[0043]FIG. 6 is a schematic of asymmetric torque limits using hubload. In FIG. 6 the engine deceleration situation is illustrated. This means that the alternator shaft and hub 10 is driving the pulley 30, for example, due to the inertia of the alternator shaft and rotor (not shown). The belt tension on span S1 is approximately 100N and the belt tension in span S2 is approximately 300 N.

[0044]The torque being transmitted through the torsional decoupler for this condition is:

Torque=0.5*(300+100)*0.05/2=5 Nm

[0045]FIG. 7 is a schematic of asymmetric torque limits using hubload. FIG. 7 is the engine accelerating condition. This means the pulley is driving the hub. The belt tension on span S1 is approximately 900N and the belt tension in span S2 is approximately 300N. The torque transmitted through the decoupler for this condition is:

Torque=0.5*(300+900)*0.05/2=15 Nm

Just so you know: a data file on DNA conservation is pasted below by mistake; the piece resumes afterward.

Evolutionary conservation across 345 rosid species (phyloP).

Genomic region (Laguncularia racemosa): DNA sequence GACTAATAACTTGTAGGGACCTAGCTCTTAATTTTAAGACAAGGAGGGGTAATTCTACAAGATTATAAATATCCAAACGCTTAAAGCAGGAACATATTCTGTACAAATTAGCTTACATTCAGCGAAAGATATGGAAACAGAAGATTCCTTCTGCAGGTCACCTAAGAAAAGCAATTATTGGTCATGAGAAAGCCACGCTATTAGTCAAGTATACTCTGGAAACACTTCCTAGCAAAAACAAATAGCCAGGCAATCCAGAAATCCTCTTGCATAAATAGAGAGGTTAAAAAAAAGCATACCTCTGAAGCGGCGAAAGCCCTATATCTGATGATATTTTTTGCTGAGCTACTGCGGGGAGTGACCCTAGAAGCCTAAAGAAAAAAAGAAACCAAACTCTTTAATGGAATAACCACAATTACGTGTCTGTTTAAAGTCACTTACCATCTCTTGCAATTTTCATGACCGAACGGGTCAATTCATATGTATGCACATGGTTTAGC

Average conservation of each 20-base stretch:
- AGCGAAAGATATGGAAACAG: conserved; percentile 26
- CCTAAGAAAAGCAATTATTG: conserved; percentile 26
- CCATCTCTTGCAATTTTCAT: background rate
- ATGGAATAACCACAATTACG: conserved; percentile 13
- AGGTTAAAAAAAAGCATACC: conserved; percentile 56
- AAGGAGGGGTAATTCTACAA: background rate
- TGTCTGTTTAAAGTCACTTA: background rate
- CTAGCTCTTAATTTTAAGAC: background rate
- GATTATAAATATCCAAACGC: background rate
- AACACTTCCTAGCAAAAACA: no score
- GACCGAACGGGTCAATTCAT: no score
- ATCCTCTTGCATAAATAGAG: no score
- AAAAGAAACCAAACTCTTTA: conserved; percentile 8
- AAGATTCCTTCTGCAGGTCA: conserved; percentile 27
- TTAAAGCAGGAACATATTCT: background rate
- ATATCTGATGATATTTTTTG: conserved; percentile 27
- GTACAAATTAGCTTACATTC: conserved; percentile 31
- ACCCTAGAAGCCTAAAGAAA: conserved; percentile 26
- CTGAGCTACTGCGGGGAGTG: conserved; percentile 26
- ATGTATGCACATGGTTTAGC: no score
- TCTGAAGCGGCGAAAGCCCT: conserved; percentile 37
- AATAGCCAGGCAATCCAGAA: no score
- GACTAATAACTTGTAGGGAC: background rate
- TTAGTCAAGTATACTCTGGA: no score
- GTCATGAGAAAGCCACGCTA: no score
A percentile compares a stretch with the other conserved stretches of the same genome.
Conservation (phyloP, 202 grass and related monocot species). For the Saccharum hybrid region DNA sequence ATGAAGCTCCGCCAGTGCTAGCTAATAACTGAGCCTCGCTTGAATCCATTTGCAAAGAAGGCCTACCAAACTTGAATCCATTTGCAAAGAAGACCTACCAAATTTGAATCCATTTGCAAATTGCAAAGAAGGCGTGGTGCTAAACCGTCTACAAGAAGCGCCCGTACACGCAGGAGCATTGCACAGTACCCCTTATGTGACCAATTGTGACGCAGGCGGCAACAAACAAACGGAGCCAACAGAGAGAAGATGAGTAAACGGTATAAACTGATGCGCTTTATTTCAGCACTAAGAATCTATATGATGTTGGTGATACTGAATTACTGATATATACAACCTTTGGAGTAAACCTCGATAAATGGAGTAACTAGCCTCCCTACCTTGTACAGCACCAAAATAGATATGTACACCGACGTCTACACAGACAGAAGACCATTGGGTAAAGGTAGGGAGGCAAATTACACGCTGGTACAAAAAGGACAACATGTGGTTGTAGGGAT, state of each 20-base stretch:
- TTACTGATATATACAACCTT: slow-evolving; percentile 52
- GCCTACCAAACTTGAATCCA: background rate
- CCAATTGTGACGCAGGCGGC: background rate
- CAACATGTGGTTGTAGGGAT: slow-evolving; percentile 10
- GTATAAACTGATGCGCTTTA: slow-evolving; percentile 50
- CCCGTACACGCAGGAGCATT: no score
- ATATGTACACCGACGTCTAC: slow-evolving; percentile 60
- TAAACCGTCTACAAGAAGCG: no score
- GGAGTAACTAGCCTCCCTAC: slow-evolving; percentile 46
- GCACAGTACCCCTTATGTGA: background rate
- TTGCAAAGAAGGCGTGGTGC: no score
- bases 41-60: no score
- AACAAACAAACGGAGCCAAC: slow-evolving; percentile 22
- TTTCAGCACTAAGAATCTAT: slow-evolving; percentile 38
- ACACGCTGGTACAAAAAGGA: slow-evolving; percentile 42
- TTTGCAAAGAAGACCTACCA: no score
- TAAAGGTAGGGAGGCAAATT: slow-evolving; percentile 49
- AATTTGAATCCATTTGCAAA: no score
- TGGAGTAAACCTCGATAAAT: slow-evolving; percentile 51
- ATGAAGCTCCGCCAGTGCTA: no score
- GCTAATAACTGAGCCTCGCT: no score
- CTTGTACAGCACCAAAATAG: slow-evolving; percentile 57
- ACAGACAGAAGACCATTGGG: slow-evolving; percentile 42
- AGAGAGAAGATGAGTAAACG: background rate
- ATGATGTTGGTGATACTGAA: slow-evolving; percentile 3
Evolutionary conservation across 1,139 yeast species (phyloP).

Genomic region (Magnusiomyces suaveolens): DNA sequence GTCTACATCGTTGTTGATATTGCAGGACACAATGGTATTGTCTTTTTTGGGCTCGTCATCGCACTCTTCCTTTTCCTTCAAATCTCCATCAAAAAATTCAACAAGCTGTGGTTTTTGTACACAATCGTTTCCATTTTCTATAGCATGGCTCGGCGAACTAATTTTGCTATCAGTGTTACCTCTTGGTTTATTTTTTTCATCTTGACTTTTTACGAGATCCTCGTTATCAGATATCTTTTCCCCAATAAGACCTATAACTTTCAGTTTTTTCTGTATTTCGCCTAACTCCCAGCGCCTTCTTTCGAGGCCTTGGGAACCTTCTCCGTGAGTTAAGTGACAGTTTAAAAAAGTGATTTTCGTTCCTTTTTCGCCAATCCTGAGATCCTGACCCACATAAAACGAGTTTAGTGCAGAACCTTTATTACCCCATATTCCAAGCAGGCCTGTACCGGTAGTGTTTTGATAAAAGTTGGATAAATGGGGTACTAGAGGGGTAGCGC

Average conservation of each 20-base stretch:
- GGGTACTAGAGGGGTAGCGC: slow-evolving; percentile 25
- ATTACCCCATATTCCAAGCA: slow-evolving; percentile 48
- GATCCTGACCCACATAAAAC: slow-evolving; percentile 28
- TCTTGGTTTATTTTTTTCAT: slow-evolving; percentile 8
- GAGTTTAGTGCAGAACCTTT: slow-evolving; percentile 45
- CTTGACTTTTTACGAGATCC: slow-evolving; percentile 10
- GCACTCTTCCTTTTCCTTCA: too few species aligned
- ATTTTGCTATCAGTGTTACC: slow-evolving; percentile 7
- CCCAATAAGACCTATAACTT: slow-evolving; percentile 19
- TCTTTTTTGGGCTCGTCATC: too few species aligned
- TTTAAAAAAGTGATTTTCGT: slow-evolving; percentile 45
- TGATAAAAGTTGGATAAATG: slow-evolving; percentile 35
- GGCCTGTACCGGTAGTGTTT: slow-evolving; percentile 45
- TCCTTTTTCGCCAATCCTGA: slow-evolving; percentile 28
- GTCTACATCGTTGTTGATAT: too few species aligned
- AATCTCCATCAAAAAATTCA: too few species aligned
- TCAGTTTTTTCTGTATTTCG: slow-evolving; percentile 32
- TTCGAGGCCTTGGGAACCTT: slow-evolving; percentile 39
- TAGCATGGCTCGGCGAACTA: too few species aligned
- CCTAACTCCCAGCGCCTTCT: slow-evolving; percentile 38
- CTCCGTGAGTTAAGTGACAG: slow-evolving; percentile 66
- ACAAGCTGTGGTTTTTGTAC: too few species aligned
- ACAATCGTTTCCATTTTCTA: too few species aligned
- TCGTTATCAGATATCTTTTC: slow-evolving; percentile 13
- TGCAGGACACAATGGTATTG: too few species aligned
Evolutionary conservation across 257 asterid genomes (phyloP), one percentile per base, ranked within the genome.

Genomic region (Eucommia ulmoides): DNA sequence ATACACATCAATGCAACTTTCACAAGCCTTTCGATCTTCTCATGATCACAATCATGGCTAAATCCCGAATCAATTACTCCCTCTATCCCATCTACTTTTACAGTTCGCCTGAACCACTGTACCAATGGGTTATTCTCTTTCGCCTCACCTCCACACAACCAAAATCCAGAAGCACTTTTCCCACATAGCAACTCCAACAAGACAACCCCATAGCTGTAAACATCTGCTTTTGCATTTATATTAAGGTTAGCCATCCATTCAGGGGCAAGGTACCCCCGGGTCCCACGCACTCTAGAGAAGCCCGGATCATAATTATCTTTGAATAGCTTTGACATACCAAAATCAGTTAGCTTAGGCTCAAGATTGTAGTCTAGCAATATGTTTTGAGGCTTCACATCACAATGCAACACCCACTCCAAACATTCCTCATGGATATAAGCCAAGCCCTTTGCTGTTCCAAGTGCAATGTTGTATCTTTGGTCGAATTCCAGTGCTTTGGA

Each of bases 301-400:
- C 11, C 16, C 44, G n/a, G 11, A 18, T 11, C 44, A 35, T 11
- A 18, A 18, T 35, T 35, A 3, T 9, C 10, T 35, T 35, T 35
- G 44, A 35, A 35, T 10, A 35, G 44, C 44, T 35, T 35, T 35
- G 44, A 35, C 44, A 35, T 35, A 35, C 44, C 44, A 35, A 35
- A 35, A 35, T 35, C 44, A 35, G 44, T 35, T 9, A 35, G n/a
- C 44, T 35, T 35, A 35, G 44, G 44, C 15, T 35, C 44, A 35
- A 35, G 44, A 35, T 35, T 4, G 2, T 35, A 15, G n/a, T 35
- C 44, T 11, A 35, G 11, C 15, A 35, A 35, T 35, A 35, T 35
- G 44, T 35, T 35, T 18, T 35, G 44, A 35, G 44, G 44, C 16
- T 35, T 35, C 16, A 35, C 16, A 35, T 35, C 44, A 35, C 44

[0046]As noted elsewhere in this specification, the principal of operation of the torsional decoupler involves the frictional relationship between surface 21 and surface 31. During operation, due to the frictional coefficient between surface 31 and surface 21, pulley 30 angularly progresses in a rotational + or - direction with respect to the frictional member 20, depending on the torque flow direction. That is, given two adjacent points on the pulley 30 and the member 20, the points will move with respect to each other in a progressive manner during operation of the torsional decoupler. In effect, one component will be seen to "roll" with respect to the other. The resulting angular progression is on the order of fractions of a degree per revolution of the decoupler. The hub and the pulley are frictionally engaged such that a predetermined amount of micro-slip of the frictional engagement occurs resulting in a relative rotation, or angular progression, between the hub and pulley for each rotation of the decoupler. Further, the transmitted torque magnitude in a first direction is not equal to the transmitted torque magnitude in an opposite direction.